Mussel of the

Page last updated
24 December 2007

Mussel of the Month

The 2005 Mussels of the Month.

December 2005

Pseudomulleria dalyiPseudomulleria dalyi (Etheriidae, Oriental)

The December 2005 Mussel of the Month is Pseudomulleria dalyi. Ps. dalyi is a Gondwanan species found in India and one of only a handful of cementing freshwater mussels.

Pseudomulleria is one of three (or four, depending upon the authority) monotypic genera that comprise the Etheriidae. Etheria is widespread in Africa and Madagascar, Acostaea is found in Colombia and Pseudomulleria has a restricted distribution in India. The disjunct distribution of the members of the Etheriidae suggests that the family pre-dates the Mesozoic break up of Gondwana, the southern super-continent.

Recent molecular phylogenetic work by Bogan & Hoeh has suggested that Pseudomulleria may actually belong to the family Unionidae. That conclusion is especially interesting since, as far as is known, Pseudomulleria is morphologically quite similar to Acostaea, which Bogan & Hoeh maintain as an etheriid. The evidence for and against this proposed revisioin was discussed by Graf & Cummings.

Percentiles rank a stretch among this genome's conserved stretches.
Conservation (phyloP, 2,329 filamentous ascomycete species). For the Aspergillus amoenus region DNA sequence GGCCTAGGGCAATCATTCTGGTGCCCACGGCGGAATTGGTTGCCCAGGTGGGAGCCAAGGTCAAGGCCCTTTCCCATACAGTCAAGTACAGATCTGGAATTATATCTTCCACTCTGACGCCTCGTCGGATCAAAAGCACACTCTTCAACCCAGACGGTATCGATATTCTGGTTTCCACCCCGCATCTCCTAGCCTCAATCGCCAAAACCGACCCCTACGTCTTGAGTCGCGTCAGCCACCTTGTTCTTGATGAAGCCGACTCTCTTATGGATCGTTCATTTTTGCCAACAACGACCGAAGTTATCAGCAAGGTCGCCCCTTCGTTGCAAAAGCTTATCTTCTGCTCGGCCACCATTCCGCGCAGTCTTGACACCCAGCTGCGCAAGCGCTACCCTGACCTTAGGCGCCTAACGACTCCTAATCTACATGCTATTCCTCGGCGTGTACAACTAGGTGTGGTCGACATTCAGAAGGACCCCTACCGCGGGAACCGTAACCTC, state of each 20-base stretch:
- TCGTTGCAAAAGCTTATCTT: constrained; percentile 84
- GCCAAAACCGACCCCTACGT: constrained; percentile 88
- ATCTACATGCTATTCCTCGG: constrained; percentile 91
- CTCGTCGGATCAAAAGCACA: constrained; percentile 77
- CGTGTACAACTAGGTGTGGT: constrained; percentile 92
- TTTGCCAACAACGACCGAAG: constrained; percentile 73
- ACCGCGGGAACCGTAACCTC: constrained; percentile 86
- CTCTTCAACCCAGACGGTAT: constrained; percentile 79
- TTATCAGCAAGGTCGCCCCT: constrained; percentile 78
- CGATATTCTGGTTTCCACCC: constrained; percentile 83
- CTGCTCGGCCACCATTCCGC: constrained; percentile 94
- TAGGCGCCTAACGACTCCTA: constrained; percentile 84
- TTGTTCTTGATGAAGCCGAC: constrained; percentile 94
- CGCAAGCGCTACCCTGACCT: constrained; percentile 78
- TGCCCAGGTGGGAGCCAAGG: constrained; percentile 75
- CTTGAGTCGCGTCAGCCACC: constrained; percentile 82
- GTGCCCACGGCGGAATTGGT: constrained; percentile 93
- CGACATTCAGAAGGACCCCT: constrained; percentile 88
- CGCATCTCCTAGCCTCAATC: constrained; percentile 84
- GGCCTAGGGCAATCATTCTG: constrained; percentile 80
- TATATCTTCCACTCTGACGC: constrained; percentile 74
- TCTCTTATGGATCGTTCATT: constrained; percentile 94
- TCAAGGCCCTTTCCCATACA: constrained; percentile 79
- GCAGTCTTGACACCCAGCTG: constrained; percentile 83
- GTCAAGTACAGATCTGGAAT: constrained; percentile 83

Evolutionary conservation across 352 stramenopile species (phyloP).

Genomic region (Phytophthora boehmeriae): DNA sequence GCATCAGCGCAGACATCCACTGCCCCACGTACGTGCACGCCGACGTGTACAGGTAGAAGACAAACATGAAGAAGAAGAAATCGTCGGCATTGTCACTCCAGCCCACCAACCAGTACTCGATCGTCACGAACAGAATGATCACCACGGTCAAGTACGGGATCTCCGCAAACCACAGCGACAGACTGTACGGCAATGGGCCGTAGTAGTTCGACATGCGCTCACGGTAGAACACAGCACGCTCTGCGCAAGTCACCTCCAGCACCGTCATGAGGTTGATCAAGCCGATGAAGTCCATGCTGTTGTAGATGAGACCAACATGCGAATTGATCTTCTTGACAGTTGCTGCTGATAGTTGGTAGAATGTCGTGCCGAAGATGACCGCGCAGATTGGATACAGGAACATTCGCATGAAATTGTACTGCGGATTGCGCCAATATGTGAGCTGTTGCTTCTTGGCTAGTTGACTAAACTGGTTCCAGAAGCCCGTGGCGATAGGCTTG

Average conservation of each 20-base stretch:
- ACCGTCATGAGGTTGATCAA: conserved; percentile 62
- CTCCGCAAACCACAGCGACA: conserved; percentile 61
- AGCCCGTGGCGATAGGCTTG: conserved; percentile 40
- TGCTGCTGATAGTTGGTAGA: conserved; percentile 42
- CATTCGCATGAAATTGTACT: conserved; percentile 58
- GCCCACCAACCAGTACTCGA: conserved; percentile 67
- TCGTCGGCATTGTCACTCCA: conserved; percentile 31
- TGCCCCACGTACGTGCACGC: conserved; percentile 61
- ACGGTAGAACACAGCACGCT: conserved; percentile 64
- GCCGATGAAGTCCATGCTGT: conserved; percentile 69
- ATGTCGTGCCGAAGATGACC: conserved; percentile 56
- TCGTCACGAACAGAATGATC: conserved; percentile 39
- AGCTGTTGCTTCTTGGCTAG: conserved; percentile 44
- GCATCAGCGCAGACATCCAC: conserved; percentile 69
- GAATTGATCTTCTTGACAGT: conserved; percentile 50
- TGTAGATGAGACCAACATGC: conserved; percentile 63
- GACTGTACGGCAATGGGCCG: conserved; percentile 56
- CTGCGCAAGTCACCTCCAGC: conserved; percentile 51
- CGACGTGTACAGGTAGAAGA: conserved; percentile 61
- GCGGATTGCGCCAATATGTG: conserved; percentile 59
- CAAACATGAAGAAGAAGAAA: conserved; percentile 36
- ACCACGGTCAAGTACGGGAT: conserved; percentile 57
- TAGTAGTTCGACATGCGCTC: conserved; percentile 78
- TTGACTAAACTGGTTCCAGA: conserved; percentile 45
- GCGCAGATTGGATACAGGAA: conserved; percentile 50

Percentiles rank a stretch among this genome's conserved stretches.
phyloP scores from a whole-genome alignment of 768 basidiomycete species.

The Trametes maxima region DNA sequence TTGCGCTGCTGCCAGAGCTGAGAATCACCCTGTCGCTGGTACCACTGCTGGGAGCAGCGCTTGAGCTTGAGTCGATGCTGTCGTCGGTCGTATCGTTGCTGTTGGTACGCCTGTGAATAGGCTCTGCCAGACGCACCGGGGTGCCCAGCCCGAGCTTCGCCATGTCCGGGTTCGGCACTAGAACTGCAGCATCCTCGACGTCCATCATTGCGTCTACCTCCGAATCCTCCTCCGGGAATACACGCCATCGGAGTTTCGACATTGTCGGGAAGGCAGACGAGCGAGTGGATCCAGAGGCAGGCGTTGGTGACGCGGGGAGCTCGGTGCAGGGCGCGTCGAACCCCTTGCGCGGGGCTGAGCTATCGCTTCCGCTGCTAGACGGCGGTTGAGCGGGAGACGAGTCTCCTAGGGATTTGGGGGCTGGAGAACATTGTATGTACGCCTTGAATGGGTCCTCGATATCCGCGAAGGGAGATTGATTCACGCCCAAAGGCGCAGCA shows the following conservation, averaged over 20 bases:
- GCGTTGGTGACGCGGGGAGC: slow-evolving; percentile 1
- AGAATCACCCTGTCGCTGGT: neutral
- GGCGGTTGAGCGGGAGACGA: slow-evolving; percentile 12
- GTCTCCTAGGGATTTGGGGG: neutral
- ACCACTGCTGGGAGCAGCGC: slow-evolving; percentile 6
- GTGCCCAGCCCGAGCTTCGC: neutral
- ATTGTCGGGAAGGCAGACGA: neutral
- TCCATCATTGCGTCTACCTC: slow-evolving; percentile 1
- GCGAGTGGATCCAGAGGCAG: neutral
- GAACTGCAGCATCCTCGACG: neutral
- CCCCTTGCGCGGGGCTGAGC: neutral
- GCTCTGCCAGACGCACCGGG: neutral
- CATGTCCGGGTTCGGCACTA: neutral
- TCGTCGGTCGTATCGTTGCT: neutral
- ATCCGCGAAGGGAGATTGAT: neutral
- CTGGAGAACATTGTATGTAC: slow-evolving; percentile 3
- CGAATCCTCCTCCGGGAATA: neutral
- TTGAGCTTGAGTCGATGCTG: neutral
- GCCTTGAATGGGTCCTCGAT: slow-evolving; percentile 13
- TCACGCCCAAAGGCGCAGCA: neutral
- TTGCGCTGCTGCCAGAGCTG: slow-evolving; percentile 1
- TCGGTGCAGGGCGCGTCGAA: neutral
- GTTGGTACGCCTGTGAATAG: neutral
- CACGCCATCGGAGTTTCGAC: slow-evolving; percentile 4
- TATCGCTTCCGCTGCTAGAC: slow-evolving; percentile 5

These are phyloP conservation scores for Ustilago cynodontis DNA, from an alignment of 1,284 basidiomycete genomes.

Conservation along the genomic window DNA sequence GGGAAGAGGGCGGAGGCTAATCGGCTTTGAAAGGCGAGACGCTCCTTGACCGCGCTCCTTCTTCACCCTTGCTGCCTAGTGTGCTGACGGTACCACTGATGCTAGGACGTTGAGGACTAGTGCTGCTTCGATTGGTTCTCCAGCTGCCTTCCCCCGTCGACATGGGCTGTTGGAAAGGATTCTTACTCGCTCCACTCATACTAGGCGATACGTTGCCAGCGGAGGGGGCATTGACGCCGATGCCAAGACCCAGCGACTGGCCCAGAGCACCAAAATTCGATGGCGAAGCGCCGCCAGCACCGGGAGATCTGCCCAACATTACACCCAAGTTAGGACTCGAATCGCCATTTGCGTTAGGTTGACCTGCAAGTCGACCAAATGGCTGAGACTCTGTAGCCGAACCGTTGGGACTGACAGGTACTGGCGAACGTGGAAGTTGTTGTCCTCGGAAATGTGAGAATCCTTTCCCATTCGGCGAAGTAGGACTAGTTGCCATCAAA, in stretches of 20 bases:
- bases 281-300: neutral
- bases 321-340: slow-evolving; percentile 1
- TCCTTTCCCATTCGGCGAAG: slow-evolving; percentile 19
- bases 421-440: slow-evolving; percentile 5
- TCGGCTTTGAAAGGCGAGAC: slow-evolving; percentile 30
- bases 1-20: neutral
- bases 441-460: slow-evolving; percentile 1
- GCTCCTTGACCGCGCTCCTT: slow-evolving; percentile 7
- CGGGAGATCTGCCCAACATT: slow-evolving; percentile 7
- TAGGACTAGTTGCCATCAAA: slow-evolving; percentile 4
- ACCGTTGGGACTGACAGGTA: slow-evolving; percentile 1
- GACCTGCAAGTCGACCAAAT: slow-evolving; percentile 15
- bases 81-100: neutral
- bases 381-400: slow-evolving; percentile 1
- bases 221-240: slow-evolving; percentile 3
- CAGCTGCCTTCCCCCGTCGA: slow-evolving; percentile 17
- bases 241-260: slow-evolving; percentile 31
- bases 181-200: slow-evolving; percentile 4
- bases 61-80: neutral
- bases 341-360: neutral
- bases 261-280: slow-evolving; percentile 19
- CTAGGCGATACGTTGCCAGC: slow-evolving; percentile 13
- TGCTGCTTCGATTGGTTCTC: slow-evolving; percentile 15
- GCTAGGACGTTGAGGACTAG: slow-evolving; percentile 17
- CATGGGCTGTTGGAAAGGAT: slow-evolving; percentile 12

November 2005

Unio crassusUnio crassus (Unionidae, Palearctic)

The November 2005 Mussel of the Month is Unio crassus. U. crassus looks like quite a plain-Jane mussel from Europe, but it has a truly bizarre spurting behavior.

We have already had a species of Unio as the Mussel of the Month, Unio pictorum in October of 2003. Given the number of mussel genera that we haven't done yet, it might seem odd to come back to Unio so soon, but the news recently published by Heinrich Vicentini of this mussel's "spurting" behavior has earned it a spot in the limelight. Check out these pictures, courtesy of Dr. Vicentini: picture 1, picture 2.

U. crassus crawls up to the edge of the water, exposing its excurrent aperture, and then lets loose a stream of water. The fountain of water often contains glochidia, and Dr. Vicentini suggests that this spurting behavior may facilitate dispersal of mussel larvae. This makes us wonder what other sorts of mussel behaviors are waiting to be discovered — especially among the species that are not as well-known as Unio crassus!

October 2005

Lortiella froggattiLortiella froggatti (Hyriidae, Australasian)

The October 2005 Mussel of the Month is Lortiella froggatti. Lortiella is a small genus confined to the northwestern part of Australia.